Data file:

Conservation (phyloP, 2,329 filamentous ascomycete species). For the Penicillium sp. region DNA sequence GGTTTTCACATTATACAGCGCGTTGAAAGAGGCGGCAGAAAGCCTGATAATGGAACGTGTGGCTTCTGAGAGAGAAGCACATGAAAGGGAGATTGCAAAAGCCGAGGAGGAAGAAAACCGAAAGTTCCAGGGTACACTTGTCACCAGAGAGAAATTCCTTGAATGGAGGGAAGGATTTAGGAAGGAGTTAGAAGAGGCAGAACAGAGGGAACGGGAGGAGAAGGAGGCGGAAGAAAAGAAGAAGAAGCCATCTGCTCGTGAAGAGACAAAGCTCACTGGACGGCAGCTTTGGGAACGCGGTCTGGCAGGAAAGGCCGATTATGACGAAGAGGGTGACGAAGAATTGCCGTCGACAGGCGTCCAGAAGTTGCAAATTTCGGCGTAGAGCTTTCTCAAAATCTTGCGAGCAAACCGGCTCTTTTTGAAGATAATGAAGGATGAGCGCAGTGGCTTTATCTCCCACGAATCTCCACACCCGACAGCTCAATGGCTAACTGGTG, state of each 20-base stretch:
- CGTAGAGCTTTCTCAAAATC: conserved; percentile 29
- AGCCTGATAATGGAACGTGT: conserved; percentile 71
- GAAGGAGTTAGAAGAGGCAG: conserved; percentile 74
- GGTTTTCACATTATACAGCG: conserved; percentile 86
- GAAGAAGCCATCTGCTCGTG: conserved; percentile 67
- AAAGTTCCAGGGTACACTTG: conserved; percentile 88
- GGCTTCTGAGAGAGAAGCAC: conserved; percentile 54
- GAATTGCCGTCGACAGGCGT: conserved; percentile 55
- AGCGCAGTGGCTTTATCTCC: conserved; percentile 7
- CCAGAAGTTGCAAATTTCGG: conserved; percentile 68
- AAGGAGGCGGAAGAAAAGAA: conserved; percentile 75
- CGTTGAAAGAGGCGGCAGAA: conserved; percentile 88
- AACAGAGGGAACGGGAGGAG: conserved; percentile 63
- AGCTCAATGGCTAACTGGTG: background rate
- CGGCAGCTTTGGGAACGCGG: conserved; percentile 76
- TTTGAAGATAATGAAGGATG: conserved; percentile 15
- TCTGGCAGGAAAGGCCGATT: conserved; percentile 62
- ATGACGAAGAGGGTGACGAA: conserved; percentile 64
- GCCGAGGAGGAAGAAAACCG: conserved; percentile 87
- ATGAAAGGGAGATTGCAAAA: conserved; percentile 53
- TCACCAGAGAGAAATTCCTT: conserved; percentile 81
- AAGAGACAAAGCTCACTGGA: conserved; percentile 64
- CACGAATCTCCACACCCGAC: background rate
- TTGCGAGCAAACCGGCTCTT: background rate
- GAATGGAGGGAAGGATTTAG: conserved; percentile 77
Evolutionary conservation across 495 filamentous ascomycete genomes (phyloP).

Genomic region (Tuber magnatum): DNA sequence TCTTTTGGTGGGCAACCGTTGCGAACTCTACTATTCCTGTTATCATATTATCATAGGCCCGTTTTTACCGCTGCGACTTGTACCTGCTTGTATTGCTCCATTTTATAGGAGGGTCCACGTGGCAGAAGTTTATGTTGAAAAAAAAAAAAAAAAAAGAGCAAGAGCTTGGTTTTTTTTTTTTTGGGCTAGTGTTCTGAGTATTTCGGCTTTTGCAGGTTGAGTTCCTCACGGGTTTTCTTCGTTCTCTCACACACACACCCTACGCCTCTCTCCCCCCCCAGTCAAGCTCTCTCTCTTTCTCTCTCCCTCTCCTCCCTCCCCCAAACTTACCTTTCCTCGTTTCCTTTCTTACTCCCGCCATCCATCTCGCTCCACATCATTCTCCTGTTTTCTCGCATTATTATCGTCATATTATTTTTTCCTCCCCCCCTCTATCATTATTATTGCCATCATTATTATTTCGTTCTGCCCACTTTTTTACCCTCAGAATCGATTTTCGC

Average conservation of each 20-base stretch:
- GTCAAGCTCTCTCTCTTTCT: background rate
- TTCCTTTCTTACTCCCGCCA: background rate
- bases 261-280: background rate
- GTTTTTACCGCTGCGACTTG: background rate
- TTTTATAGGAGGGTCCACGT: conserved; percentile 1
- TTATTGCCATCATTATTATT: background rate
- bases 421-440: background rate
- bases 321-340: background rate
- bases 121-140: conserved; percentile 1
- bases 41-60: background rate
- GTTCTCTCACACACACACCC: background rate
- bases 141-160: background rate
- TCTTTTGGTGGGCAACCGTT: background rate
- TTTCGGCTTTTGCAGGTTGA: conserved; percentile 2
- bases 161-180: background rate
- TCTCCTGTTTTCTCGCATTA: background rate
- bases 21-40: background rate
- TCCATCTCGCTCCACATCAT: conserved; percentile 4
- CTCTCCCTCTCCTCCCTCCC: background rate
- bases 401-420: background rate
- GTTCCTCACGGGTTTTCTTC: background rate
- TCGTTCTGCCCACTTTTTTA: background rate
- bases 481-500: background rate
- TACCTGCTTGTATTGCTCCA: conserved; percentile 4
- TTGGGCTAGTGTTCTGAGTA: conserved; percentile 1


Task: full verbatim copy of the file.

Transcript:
Conservation (phyloP, 2,329 filamentous ascomycete species). For the Penicillium sp. region DNA sequence GGTTTTCACATTATACAGCGCGTTGAAAGAGGCGGCAGAAAGCCTGATAATGGAACGTGTGGCTTCTGAGAGAGAAGCACATGAAAGGGAGATTGCAAAAGCCGAGGAGGAAGAAAACCGAAAGTTCCAGGGTACACTTGTCACCAGAGAGAAATTCCTTGAATGGAGGGAAGGATTTAGGAAGGAGTTAGAAGAGGCAGAACAGAGGGAACGGGAGGAGAAGGAGGCGGAAGAAAAGAAGAAGAAGCCATCTGCTCGTGAAGAGACAAAGCTCACTGGACGGCAGCTTTGGGAACGCGGTCTGGCAGGAAAGGCCGATTATGACGAAGAGGGTGACGAAGAATTGCCGTCGACAGGCGTCCAGAAGTTGCAAATTTCGGCGTAGAGCTTTCTCAAAATCTTGCGAGCAAACCGGCTCTTTTTGAAGATAATGAAGGATGAGCGCAGTGGCTTTATCTCCCACGAATCTCCACACCCGACAGCTCAATGGCTAACTGGTG, state of each 20-base stretch:
- CGTAGAGCTTTCTCAAAATC: conserved; percentile 29
- AGCCTGATAATGGAACGTGT: conserved; percentile 71
- GAAGGAGTTAGAAGAGGCAG: conserved; percentile 74
- GGTTTTCACATTATACAGCG: conserved; percentile 86
- GAAGAAGCCATCTGCTCGTG: conserved; percentile 67
- AAAGTTCCAGGGTACACTTG: conserved; percentile 88
- GGCTTCTGAGAGAGAAGCAC: conserved; percentile 54
- GAATTGCCGTCGACAGGCGT: conserved; percentile 55
- AGCGCAGTGGCTTTATCTCC: conserved; percentile 7
- CCAGAAGTTGCAAATTTCGG: conserved; percentile 68
- AAGGAGGCGGAAGAAAAGAA: conserved; percentile 75
- CGTTGAAAGAGGCGGCAGAA: conserved; percentile 88
- AACAGAGGGAACGGGAGGAG: conserved; percentile 63
- AGCTCAATGGCTAACTGGTG: background rate
- CGGCAGCTTTGGGAACGCGG: conserved; percentile 76
- TTTGAAGATAATGAAGGATG: conserved; percentile 15
- TCTGGCAGGAAAGGCCGATT: conserved; percentile 62
- ATGACGAAGAGGGTGACGAA: conserved; percentile 64
- GCCGAGGAGGAAGAAAACCG: conserved; percentile 87
- ATGAAAGGGAGATTGCAAAA: conserved; percentile 53
- TCACCAGAGAGAAATTCCTT: conserved; percentile 81
- AAGAGACAAAGCTCACTGGA: conserved; percentile 64
- CACGAATCTCCACACCCGAC: background rate
- TTGCGAGCAAACCGGCTCTT: background rate
- GAATGGAGGGAAGGATTTAG: conserved; percentile 77
Evolutionary conservation across 495 filamentous ascomycete genomes (phyloP).

Genomic region (Tuber magnatum): DNA sequence TCTTTTGGTGGGCAACCGTTGCGAACTCTACTATTCCTGTTATCATATTATCATAGGCCCGTTTTTACCGCTGCGACTTGTACCTGCTTGTATTGCTCCATTTTATAGGAGGGTCCACGTGGCAGAAGTTTATGTTGAAAAAAAAAAAAAAAAAAGAGCAAGAGCTTGGTTTTTTTTTTTTTGGGCTAGTGTTCTGAGTATTTCGGCTTTTGCAGGTTGAGTTCCTCACGGGTTTTCTTCGTTCTCTCACACACACACCCTACGCCTCTCTCCCCCCCCAGTCAAGCTCTCTCTCTTTCTCTCTCCCTCTCCTCCCTCCCCCAAACTTACCTTTCCTCGTTTCCTTTCTTACTCCCGCCATCCATCTCGCTCCACATCATTCTCCTGTTTTCTCGCATTATTATCGTCATATTATTTTTTCCTCCCCCCCTCTATCATTATTATTGCCATCATTATTATTTCGTTCTGCCCACTTTTTTACCCTCAGAATCGATTTTCGC

Average conservation of each 20-base stretch:
- GTCAAGCTCTCTCTCTTTCT: background rate
- TTCCTTTCTTACTCCCGCCA: background rate
- bases 261-280: background rate
- GTTTTTACCGCTGCGACTTG: background rate
- TTTTATAGGAGGGTCCACGT: conserved; percentile 1
- TTATTGCCATCATTATTATT: background rate
- bases 421-440: background rate
- bases 321-340: background rate
- bases 121-140: conserved; percentile 1
- bases 41-60: background rate
- GTTCTCTCACACACACACCC: background rate
- bases 141-160: background rate
- TCTTTTGGTGGGCAACCGTT: background rate
- TTTCGGCTTTTGCAGGTTGA: conserved; percentile 2
- bases 161-180: background rate
- TCTCCTGTTTTCTCGCATTA: background rate
- bases 21-40: background rate
- TCCATCTCGCTCCACATCAT: conserved; percentile 4
- CTCTCCCTCTCCTCCCTCCC: background rate
- bases 401-420: background rate
- GTTCCTCACGGGTTTTCTTC: background rate
- TCGTTCTGCCCACTTTTTTA: background rate
- bases 481-500: background rate
- TACCTGCTTGTATTGCTCCA: conserved; percentile 4
- TTGGGCTAGTGTTCTGAGTA: conserved; percentile 1